posted on Jun, 19 2008 @ 03:37 PM
It is believed by some that the Aurora project was canceled due to a shift from spyplanes to high-tech unmanned aerial vehicles and reconnaissance
satellites which can do the same job as a spyplane, but with less risk of casualties or loss of highly expensive, sensitive equipment.
Lockheed's Skunk Works has been suggested as the prime contractor for the Aurora. Throughout the 1980s, financial analysts concluded that Lockheed
had been engaged in several large classified projects, but the known projects could not account for the declared net income. Financial analysts at
Kemper Securities have examined Lockheed Advanced Development Company's declared revenues from Black programs:
* Returns for 1987 were $65 million.
* Returns for 1993 were $475 million.
The only declared Lockheed Black Projects are the U2-R and F-117A upgrade programs, and nothing new has been announced between 1987 and 1993. It was
also discovered that the total U.S. budget allocation for Project Aurora for 1987 was no less than $2.27 billion. According to Kemper, this would
indicate a first flight of around 1989. The spread of U.S. Government payments to Lockheed indicate that the aircraft was probably about one-fifth
(20%) of the way through its development program as of 1992, or has been "extensively prototyped." Around $4.5 billion has already been spent.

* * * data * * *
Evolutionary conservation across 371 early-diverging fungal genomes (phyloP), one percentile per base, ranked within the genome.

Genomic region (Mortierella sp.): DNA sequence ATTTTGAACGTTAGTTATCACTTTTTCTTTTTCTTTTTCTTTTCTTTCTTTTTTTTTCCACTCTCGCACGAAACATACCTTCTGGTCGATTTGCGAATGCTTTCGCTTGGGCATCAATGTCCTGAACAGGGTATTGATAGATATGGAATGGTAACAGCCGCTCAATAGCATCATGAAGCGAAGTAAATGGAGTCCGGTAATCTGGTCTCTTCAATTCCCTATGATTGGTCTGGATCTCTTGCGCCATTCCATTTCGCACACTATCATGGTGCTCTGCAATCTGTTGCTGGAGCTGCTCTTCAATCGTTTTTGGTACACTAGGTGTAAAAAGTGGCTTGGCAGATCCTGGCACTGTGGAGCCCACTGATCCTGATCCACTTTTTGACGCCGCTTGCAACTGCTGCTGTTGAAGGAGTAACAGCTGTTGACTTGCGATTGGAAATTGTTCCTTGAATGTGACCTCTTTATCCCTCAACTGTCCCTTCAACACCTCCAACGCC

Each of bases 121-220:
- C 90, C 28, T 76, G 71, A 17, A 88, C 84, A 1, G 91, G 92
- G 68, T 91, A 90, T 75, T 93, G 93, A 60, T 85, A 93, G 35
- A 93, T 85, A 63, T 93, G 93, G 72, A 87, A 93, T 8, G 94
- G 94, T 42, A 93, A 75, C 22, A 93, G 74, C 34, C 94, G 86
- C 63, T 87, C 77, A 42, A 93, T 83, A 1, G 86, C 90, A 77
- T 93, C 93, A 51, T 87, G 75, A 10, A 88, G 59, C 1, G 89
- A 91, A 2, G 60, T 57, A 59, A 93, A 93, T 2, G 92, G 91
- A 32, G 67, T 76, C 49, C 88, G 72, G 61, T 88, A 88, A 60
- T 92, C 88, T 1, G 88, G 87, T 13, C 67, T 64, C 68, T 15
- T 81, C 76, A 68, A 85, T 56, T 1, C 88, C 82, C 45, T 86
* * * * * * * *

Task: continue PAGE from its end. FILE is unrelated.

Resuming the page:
Chris Gibson sighting
In late August 1989, while working as an engineer on the jack-up barge "GSF Galveston Key" in the North Sea, Chris Gibson and another witness saw an
unfamiliar isosceles triangle-shaped delta aircraft, apparently refueling from a KC-135 Stratotanker and accompanied by a pair of F-111 fighters.
Gibson and his friend observed this spectacle for several minutes, until the aircraft went out of sight. Having dismissed the F-117, Mirage IV and
fully-swept wing F-111 as the identity of this unfamiliar aircraft, Gibson drew a sketch of the formation. Gibson was a member of the Royal Observer
Corps (ROC) — and more importantly, had been in the ROC's aircraft recognition team since 1980 — but was unable to identify this aircraft.
When the sighting was made public in 1992, the British Defence Secretary Tom King was told, "There is no knowledge in the MoD of a 'black'
programme of this nature, although it would not surprise the relevant desk officers in the Air Staff and Defence Intelligence Staff if it did
A series of unusual sonic booms were detected in Southern California, beginning in mid to late 1991. On at least five occasions, these sonic booms
were recorded by at least 25 of the 220 U.S. Geological Survey sensors across Southern California used to pinpoint earthquake epicenters. The
incidents were recorded in June, October and November 1990, and late January 1991. Seismologists estimate that the aircraft were flying at speeds
between Mach 5 and 6 (3,300-4,000 mph) and at altitudes of 8-10 km (26,200-32,800 ft). The aircraft's flight path was in a north-northeast direction,
consistent with flight paths to secret test ranges in Nevada. Seismologists say that the sonic booms were characteristic of a smaller vehicle than the
37-meter long shuttle orbiter. Furthermore, neither the shuttle nor NASA's single SR-71B was operating on the days the booms were registered. It is
not definitively known if these events can be tied to the Aurora program or to other acknowledged or secret programs.
Steven Douglas sighting
On March 23, 1992, near Amarillo, Texas, Steven Douglas photographed the "doughnuts on a rope" contrail and linked this sighting to distinctive
sounds. He described the engine noise in the May 11, 1992, edition of Aviation Week & Space Technology as a:
strange, loud pulsating roar, unique... a deep pulsating rumble that vibrated the house and made the windows shake... similar to rocket engine noise,
but deeper, with evenly timed pulses.